For the Three Months Ended September 30,     For the Nine Months Ended September 30,  
    2011     2010     Change     2011     2010     Change  
    (Dollars In Thousands)  
 
                                               
Net interest income
  $ 9,104     $ 8,160       11.6 %   $ 26,557     $ 23,698       12.1 %
Non-interest income
    1,728       1,671       3.4       5,145       4,986       3.2  
 
                                       
Total top line revenue
  $ 10,832     $ 9,831       10.2     $ 31,702     $ 28,684       10.5  
 
                                       

 

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Core Earnings
Core earnings is comprised of our pre-tax income adding back our provision for loan and leases losses, other identifiable costs of credit and other discrete items that are unrelated to our core business activities. In our judgment, the presentation of core earnings allows our management team, investors and analysts to better assess the growth of our core business by removing the volatility that is associated with costs of credit and other discrete items that are unrelated to our core business and facilitates a more streamlined comparison of core growth to our benchmark peers. Core earnings is a non-GAAP financial measure that does not represent and should not be considered as an alternative to net income derived in accordance with GAAP. Our core earnings metric has improved by 26.8% when comparing the nine months ended September 30, 2011 to the nine months ended September 30, 2010.
                                                 
    For the three months ended     For the nine months ended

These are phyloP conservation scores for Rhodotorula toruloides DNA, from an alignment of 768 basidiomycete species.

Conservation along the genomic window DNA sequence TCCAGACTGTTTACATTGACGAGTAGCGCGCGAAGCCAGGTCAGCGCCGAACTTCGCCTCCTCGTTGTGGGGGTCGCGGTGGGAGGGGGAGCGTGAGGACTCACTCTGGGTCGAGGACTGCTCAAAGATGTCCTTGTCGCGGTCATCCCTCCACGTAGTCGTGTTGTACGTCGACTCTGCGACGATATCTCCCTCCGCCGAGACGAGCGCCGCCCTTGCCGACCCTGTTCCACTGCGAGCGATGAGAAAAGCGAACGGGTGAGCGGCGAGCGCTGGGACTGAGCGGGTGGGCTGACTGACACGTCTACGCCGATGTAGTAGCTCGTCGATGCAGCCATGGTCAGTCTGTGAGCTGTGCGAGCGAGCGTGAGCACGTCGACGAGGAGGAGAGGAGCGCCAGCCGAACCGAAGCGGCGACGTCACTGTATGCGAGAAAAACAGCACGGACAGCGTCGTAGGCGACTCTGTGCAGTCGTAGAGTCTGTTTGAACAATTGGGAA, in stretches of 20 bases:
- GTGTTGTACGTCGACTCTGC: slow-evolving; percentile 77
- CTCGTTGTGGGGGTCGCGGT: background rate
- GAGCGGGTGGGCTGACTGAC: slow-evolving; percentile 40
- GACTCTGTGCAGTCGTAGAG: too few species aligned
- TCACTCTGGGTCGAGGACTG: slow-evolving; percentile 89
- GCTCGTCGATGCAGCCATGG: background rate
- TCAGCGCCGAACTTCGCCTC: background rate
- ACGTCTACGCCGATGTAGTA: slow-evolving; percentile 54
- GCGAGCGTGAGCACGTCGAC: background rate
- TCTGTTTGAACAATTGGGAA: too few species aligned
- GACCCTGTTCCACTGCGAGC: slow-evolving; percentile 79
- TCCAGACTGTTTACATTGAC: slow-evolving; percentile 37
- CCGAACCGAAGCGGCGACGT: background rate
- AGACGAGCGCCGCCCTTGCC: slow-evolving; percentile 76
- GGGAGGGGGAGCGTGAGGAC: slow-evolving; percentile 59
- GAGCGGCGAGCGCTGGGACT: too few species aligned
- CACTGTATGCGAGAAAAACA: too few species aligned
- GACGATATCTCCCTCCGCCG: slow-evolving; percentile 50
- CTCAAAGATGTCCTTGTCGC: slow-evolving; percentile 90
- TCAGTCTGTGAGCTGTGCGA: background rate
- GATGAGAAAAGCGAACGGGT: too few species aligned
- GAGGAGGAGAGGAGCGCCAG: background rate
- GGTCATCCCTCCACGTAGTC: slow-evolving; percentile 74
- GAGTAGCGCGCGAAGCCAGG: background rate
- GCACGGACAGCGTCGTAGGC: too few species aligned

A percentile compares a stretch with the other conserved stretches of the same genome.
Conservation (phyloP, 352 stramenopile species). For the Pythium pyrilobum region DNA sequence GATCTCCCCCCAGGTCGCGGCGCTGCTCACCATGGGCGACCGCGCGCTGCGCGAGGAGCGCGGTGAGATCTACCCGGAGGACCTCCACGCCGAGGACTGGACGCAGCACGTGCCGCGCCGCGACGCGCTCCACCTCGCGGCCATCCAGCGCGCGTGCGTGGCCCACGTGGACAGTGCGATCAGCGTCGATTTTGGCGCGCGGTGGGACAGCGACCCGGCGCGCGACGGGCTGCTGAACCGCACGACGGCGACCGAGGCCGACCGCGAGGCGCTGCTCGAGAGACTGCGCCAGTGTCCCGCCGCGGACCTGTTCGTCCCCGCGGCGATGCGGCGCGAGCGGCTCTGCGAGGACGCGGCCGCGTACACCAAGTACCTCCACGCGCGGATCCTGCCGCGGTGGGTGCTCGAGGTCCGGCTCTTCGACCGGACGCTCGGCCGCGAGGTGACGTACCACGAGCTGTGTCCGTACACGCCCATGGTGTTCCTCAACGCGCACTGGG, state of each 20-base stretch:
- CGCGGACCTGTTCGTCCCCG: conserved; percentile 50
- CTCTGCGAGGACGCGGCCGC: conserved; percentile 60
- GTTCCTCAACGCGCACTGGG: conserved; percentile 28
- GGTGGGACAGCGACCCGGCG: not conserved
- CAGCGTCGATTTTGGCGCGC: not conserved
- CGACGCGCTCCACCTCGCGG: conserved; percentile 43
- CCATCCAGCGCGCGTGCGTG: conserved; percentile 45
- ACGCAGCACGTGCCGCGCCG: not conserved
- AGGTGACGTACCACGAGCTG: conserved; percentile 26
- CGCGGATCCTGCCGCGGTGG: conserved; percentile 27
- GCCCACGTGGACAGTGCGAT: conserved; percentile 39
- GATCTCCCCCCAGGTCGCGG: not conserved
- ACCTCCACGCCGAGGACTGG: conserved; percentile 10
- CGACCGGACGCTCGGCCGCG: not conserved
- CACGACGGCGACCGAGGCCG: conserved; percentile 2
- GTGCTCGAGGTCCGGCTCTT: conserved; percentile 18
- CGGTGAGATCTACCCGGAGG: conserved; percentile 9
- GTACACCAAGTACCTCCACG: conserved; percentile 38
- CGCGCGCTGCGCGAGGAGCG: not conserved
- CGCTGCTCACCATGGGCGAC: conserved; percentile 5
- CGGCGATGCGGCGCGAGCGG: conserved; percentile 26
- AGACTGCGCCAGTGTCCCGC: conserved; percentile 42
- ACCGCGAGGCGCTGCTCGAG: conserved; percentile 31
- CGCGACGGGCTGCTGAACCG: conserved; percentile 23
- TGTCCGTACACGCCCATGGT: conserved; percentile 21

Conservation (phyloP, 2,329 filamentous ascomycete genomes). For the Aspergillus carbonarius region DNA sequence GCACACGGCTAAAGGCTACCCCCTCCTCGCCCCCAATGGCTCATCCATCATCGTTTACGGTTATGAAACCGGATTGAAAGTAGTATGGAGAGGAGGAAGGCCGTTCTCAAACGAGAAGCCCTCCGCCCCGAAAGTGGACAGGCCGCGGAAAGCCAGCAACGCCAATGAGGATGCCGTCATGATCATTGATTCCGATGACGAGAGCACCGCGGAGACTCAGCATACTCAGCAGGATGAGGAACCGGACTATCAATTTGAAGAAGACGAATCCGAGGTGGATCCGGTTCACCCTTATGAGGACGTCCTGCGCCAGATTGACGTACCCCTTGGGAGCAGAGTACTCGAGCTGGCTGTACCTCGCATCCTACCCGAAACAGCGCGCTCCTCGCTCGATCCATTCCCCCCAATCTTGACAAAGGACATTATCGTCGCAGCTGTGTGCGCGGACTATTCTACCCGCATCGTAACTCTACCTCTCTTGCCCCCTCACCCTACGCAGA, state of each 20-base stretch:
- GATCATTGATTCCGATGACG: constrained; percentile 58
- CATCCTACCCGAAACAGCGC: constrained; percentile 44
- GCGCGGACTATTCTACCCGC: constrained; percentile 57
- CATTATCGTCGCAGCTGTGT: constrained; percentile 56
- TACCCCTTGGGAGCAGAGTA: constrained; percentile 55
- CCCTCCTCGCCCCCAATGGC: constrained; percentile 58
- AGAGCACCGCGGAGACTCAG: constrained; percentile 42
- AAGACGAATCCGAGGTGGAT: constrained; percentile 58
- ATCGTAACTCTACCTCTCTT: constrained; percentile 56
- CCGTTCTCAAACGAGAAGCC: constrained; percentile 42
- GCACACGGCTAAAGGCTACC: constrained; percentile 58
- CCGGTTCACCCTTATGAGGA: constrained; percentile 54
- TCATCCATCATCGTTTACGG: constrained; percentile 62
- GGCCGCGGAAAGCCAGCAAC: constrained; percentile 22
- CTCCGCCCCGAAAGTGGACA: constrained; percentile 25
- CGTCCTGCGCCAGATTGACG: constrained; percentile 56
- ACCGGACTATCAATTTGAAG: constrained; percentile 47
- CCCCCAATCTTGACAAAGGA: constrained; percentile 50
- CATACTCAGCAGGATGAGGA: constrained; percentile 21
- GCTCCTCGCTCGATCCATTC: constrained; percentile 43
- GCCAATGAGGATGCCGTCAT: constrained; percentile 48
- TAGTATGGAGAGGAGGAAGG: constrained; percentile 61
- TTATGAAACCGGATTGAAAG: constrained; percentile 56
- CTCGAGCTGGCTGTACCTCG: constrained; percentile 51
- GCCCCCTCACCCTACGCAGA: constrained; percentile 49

September 30,     September 30,  
    2011     2010     Change     2011     2010     Change  
    (Dollars in Thousands)  
 
                                               
Income before income tax expense
  $ 3,647     $ 1,498       143.5 %   $ 8,241     $ 2,171       279.6 %
Add back:
                                               
Goodwill impairment
                            2,689       (100.0 )
Provision for loan and lease losses
    435       1,954       (77.7 )     3,313       4,367       (24.1 )
Loss (gain) on foreclosed properties
    29       (6 )     *       158       12       1,216.7  
 
                                       
Core earnings
  $ 4,111     $ 3,446       19.3     $ 11,712     $ 9,239       26.8  
 
                                       
*   Not meaningful
Return on Average Equity and Return on Average Assets. Annualized return on average equity for the three months ended September 30, 2011 was 14.02% compared to 6.96% for the three months ended September 30, 2010. Annualized return on average equity for the nine months ended September 30, 2011 was 13.67% compared to 0.82% for the nine months ended September 30, 2010. The increase in return on average equity was due to the improvement in net income including the absence of goodwill impairment in 2011. We view return on average equity to be an important measure of profitability, and we are continuing to focus on improving our return on average equity by enhancing the overall profitability of our client relationships, controlling our expenses and minimizing our costs of credit. Annualized return on average assets for the three months ended September 30, 2011 was 0.78% compared to 0.35% for the three months ended September 30, 2010. Annualized return on average assets for the nine months ended September 30, 2011 was 0.72% compared to 0.04% for the nine months ended September 30, 2010. The increase in return on average assets was primarily due to the improvement in net income as well as the absence of goodwill impairment in 2011. Excluding the goodwill impairment, annualized return on average equity and annualized return on average assets for the nine months ended September 30, 2010 were 7.22% and 0.37%, respectively.